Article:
Chris Vaughan, Ph.D.
Chris Vaughan, Ph.D., is chief strategy officer at Sequence Consulting in Chicago.
A new report highlights advice from senior leaders of successful associations on the top changes to make right now to create a thriving membership path for the future.
The events that unfolded over the last 18 months have brought about extraordinary change for organizations in nearly every industry. Associations in particular had to adapt quickly and assess old ways of doing things and determine the best path forward, while keeping up with evolving member expectations. The lessons associations learned in crisis will guide next steps.
Our latest report, “How Membership Survives the Pandemic,” draws on research conducted with senior leaders of successful associations to highlight 12 changes you can make today to best prepare your membership for the future.
Speed up your cycle. Are you publishing engaging new content daily? It’s important to deliver content that adds value to your members every day.
Reboot your process. If your content and communications process cannot work at that pace and scale, get a new one. Out with the old and in with the new—go digital with content.
Repurpose, repackage, recycle. Reformat long-form reports, huge PDFs, event content, and other resources into more digestible content.
Let your members create it for you. User-generated content can be some of the most meaningful content you can get. Think beyond guest blogs to other formats and channels to give your members the stage. For example, member-hosted forums (online or hybrid) or member-created video and photography.
Putting a stake in the ground and marking clear organizational boundaries and goals that the entire organization can rally around will change the game.
Do it small but often. Frequent—even weekly—small group, member-driven interactions have proven to be some of the most valuable things associations can do. The Executives Club of Chicago hosts an informal virtual “Coffee and Connect” for members every week.
Present less, discuss more. The most successful presentation formats now keep the presentation time to a minimum and maximize time for genuine discussion. The American Psychological Association has landed on a winning format of 10 minutes of expert presentation with 30 minutes for open discussion.
Create spaces to connect. What many people love most about membership is the impromptu conversations that happen in between scripted content and events. Members will create connections themselves if you create inviting spaces for them Monthly discussion sessions for groups of like-minded members, private social media channels you provide but that members can create for themselves, and small, in-person local gatherings that build on your annual event themes are all good examples of how this is being done today.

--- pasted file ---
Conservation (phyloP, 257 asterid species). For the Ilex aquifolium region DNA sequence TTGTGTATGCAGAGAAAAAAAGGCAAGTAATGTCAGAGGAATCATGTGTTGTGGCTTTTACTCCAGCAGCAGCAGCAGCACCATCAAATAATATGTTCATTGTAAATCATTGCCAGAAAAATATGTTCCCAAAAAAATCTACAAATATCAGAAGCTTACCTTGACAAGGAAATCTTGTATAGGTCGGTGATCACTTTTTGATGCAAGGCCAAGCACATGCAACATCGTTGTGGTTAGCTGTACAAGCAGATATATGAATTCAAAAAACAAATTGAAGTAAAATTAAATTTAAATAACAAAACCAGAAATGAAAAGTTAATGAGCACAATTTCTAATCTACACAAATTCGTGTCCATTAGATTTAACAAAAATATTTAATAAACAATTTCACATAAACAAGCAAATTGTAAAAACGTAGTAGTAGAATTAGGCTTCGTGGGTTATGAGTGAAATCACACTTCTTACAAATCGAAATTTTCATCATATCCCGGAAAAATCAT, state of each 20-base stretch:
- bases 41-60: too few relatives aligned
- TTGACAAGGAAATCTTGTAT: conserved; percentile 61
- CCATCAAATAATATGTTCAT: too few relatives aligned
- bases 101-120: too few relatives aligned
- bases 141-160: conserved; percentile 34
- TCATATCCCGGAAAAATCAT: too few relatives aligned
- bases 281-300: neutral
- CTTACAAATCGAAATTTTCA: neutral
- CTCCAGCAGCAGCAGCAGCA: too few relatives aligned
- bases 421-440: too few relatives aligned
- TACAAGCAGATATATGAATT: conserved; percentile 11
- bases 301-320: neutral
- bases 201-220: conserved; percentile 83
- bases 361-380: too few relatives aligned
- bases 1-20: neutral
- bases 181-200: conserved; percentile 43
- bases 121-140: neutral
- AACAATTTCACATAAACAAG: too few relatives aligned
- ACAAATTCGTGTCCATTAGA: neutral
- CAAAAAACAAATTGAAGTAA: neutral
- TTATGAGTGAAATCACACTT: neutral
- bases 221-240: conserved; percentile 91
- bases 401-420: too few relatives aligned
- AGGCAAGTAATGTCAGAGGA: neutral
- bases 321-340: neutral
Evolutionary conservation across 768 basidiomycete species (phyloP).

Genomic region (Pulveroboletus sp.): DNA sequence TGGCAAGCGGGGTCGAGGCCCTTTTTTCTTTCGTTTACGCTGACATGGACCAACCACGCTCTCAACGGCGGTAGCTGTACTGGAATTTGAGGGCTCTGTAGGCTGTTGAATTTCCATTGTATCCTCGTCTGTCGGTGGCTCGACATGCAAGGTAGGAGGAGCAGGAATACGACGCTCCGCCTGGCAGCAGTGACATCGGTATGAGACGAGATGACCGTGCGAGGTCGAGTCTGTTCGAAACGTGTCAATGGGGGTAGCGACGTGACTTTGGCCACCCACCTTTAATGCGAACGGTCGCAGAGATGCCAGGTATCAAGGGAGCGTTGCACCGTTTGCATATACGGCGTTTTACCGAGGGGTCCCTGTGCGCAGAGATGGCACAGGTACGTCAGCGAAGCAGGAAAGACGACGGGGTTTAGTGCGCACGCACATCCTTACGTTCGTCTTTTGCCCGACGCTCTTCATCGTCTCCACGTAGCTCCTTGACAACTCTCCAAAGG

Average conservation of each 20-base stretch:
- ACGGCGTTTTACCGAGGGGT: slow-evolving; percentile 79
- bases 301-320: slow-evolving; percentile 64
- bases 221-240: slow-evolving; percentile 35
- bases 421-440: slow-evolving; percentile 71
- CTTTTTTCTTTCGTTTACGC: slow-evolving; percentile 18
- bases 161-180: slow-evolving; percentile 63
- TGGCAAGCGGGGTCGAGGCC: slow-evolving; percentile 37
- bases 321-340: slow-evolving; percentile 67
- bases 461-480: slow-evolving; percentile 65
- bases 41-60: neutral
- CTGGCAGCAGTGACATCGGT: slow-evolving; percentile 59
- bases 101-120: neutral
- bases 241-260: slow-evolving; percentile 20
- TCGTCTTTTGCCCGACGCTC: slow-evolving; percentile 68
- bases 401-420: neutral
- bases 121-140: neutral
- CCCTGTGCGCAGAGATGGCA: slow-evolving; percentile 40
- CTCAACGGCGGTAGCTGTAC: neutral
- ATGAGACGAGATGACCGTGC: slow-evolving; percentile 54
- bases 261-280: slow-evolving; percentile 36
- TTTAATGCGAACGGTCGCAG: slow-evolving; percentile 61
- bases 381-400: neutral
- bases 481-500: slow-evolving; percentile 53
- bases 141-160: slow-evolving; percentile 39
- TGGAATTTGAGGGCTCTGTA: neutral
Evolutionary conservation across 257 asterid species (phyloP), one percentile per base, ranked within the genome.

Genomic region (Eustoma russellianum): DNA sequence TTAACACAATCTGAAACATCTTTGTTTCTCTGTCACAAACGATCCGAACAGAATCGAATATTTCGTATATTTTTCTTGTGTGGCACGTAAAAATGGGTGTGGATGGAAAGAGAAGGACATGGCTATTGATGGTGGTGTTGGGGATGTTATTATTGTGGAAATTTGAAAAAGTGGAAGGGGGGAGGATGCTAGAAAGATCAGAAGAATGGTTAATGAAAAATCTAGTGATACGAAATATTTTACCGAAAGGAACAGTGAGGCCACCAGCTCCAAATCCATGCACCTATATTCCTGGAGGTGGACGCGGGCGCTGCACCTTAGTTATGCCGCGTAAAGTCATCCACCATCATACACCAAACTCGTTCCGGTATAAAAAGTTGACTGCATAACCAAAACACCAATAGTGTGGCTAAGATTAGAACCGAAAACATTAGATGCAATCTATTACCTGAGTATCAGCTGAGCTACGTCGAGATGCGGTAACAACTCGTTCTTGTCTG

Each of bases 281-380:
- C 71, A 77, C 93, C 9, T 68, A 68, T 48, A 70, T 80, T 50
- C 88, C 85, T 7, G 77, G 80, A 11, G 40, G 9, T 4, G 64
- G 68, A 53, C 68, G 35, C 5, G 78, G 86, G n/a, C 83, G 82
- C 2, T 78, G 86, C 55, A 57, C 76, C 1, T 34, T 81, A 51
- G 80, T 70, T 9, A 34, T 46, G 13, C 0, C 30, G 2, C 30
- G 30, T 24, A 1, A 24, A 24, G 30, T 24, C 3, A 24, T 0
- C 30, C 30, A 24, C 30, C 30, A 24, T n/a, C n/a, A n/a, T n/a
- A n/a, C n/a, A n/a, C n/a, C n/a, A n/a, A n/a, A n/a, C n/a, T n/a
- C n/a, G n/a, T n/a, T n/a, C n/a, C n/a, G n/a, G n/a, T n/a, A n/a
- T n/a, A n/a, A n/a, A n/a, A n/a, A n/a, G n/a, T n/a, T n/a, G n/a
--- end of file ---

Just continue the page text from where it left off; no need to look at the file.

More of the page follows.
Lead with brand strategy. A brand strategy is not a vision or mission statement, and it is not a logo or tagline. It is a deeply felt promise about who you are, how you show up in the world, and a solid plan for how you will live it.
Stake your claim. Putting a stake in the ground and marking clear organizational boundaries and goals that the entire organization can rally around will change the game. Name your purpose and stick to it, especially when times get tough.
Walk the talk. Your mission statement might only live on your website, but your purpose should shine through in everything you do.
Get real. In each of the areas above, do you have what it takes to execute at the highest level? When the next huge disruption comes will you be able to adapt? Be honest about where you have gaps and get serious about necessary investments you should make.
Prioritize capabilities over outcomes. This sounds like a break from the traditional “goals and metrics” approach to planning (which still has a place). Organizations that had invested in first-class systems and processes before the crisis found themselves innovating in ways they never thought of and achieving outcomes they could not have hoped for.
One lesson we have all learned: Expect the unexpected. It will not always be a health crisis, but the pace and scale of disruptive events will only accelerate. The most forward-looking organizations think through all the possible scenarios as their primary strategic planning process. The traditional five-year plan has become a directional “north star.” Proactively anticipating disruptions builds agility and financial stability at the same time. The key to survival, as we learned the hard way, is agility and responsiveness.